After several hours, we arrived at Monte Cristi. Founded in 1533, it’s a town of 20,000 people. Paco began to query people near the beach. He stopped one fisherman who was working on his nets. In the course of the conversation, the fisherman-diver told him he had caught a thousand-pound shark. Paco later explained this was on a hand line. The loquacious fisherman also informed him that his partner had tried to kill him while he was in a dive by cutting off the engine on the air compressor, because he had some money on him.

Further down the beach, Paco stops at an American archaeologist’s compound. The archaeologist is working underwater on a Dutch ship that sank in the 17th century. One of his sons approached on a motorcycle. He had tattoos all over his arms, but seeing Paco’s tattoos he was rapt with admiration. Paco pulled off his shirt and offered the full exhibition. The one of the underwater diver with a woman took “best of show.”

The previous stop had given us a lead on a possible guide and boat for me, so we returned to Monte Cristi. As we asked about in the neighborhood, I saw a father and son carefully grooming one of their cocks for a coming fight. They told us where Rojillo—the man with the b oat—lives. We struck a deal to meet Rojillo at my little hotel in town. Paco returned to Monte Cristi, leaving me to pull out every syllable of Spanish I had ever known. No one that I encountered thereafter spoke any English, which was good in more than one way; I got to practice mv Spanish, and no English or German meant no more tourists.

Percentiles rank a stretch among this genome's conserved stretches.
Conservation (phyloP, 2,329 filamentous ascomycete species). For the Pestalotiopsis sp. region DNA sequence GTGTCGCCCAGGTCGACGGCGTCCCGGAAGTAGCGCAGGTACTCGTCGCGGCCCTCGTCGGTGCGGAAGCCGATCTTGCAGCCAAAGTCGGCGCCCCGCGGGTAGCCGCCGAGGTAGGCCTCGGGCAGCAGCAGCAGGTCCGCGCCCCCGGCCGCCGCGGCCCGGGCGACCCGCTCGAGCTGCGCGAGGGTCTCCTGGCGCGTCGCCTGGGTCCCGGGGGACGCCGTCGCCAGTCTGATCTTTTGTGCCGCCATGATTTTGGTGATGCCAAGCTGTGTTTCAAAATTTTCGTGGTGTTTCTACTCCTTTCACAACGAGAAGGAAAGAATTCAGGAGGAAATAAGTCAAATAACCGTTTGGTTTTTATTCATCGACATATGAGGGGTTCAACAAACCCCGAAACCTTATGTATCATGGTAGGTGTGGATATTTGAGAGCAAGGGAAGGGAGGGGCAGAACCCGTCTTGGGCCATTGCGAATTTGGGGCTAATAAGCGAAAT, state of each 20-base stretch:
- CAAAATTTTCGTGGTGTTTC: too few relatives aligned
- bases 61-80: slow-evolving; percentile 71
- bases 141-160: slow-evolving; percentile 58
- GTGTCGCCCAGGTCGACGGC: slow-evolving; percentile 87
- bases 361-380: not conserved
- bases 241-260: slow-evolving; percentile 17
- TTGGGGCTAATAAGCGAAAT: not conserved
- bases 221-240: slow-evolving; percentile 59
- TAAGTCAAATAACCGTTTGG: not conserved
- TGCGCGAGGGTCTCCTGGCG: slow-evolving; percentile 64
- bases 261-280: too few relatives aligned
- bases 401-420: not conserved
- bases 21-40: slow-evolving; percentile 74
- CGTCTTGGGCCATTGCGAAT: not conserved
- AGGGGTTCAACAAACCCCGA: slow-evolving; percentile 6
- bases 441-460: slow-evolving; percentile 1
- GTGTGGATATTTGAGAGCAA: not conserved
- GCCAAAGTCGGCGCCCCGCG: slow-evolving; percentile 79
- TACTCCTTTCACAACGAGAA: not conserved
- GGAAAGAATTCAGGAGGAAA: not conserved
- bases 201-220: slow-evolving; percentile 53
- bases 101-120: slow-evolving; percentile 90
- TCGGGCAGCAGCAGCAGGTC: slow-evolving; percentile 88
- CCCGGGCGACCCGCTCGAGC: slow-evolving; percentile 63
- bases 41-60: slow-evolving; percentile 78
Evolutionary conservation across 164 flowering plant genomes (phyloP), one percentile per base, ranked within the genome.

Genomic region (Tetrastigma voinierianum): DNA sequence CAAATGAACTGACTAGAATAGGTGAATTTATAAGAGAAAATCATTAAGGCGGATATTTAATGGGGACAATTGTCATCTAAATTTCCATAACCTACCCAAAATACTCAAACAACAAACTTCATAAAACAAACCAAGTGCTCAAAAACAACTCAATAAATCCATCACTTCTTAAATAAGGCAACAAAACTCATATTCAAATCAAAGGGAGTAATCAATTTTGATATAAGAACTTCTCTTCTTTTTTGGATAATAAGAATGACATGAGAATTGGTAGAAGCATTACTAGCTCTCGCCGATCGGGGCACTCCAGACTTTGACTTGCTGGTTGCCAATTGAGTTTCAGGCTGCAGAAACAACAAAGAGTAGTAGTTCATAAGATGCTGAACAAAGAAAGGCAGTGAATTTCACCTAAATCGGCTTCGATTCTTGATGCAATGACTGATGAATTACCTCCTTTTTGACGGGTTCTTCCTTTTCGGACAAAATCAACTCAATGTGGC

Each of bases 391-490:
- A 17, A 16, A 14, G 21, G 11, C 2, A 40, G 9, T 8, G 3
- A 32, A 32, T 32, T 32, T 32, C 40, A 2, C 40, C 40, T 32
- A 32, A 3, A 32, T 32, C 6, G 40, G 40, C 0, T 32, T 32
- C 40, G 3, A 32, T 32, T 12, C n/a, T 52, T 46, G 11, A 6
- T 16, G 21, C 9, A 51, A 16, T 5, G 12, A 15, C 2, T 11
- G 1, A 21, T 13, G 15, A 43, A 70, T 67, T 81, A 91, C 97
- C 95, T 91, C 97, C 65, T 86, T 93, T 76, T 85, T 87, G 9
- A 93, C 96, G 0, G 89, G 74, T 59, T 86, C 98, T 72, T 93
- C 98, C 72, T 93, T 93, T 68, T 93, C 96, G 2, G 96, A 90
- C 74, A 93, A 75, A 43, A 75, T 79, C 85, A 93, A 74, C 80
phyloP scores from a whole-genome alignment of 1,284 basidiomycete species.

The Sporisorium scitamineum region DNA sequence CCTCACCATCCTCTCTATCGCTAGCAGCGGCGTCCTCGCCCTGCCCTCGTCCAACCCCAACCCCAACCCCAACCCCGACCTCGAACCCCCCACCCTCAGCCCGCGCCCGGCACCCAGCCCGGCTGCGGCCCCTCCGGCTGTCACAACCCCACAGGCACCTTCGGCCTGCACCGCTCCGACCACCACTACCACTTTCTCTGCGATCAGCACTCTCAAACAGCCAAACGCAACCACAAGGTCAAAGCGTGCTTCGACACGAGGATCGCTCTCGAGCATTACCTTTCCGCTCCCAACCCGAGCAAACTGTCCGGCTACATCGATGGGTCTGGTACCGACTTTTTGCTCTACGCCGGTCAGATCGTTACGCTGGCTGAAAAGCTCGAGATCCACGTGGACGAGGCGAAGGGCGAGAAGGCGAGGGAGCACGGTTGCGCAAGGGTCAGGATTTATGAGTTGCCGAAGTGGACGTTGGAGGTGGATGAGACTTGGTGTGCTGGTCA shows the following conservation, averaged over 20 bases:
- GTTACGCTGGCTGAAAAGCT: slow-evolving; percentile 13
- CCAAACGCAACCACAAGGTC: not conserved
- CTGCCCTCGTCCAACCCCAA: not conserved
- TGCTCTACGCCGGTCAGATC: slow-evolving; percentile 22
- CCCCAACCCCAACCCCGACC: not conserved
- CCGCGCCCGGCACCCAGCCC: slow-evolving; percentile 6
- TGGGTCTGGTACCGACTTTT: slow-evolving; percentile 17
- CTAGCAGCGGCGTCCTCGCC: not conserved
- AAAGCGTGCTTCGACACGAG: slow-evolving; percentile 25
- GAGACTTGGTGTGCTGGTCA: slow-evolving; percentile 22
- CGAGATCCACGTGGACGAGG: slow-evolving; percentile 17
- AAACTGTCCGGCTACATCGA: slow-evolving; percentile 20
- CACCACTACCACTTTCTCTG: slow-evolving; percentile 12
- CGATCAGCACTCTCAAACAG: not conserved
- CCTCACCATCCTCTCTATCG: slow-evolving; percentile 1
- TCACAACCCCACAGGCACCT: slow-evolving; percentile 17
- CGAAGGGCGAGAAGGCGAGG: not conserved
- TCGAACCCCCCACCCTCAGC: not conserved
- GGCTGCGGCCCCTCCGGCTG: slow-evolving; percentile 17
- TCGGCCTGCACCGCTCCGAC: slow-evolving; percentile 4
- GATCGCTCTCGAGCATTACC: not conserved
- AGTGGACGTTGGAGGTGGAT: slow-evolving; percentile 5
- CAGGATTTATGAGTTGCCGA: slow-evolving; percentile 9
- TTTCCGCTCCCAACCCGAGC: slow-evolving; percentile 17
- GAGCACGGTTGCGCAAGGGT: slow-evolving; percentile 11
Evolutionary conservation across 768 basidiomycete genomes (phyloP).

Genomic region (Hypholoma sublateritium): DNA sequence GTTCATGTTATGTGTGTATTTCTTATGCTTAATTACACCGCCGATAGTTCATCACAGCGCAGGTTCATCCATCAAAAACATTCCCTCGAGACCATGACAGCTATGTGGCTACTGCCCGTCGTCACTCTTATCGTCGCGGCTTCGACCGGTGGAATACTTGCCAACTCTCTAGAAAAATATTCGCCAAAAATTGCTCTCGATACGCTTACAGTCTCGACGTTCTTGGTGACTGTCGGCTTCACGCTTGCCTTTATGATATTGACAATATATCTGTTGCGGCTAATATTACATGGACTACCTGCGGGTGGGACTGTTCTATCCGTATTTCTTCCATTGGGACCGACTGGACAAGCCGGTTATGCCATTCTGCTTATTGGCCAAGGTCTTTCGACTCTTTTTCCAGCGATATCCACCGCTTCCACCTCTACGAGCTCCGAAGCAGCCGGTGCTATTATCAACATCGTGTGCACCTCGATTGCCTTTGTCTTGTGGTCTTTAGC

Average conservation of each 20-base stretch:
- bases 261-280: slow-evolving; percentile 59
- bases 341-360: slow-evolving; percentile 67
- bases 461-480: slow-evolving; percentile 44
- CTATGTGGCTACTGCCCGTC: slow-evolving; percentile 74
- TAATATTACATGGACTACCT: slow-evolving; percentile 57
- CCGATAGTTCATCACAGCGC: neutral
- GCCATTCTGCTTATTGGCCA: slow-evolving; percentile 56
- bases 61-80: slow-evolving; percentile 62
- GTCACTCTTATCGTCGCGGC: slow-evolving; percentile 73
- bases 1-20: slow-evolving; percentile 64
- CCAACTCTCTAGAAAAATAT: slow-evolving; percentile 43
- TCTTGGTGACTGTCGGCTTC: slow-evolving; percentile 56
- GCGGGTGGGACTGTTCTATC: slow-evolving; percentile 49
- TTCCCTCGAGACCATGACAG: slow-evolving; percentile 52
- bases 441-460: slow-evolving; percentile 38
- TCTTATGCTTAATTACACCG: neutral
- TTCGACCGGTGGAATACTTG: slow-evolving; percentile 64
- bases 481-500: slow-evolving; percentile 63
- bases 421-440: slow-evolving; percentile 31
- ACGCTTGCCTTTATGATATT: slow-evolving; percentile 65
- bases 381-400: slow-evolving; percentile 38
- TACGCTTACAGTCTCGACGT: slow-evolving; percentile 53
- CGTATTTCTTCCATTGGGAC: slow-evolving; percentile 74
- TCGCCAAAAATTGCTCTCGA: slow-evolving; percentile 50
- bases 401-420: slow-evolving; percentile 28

Next morning, Rojillo showed up needing several dollars for gas. Returning home, he picked up the outboard motor, hauling it and the gas to the beach on the back of his small motorcycle. He came back for me, and off I went on the back of his motorcycle, hanging on to my tackle and the rods that had eventually shown up. A host of drivers prowl the streets of town on motorcycles, looking for fares. They are called “moto-conchos.” Rojillo warns me about the hot exhaust. An exhaust bum on the ankle or leg is called a “Dominican tattoo.”

The boat was anchored out in the water. It turns out this was not Rojillo’s boat, but a friend’s. We retrieved it and set off for the mangroves. They are not very extensive, and the fishing is lousy. In three days, we caught virtually nothing except my first puffer fish, which is a fairly funny animal. When frightened, it puffs up into a ball, extending its many spines for protection. When we released it, it floated off like a balloon. On the third day of unsuccessful fishing, Rojillo finally told me that this is not the season for fishing, as he took out a very small bottle of beer and bit the cap off. To complete the comedy, a large touring boat full of Germans came by, and the video cameras began to hum, capturing two natives fishing.

Back at the hotel, I paid off the good humored Rojillo and made arrangements to get a driver back to Sosua. The desk clerk said it should be about $20. He has a relative. For me, the price is $60.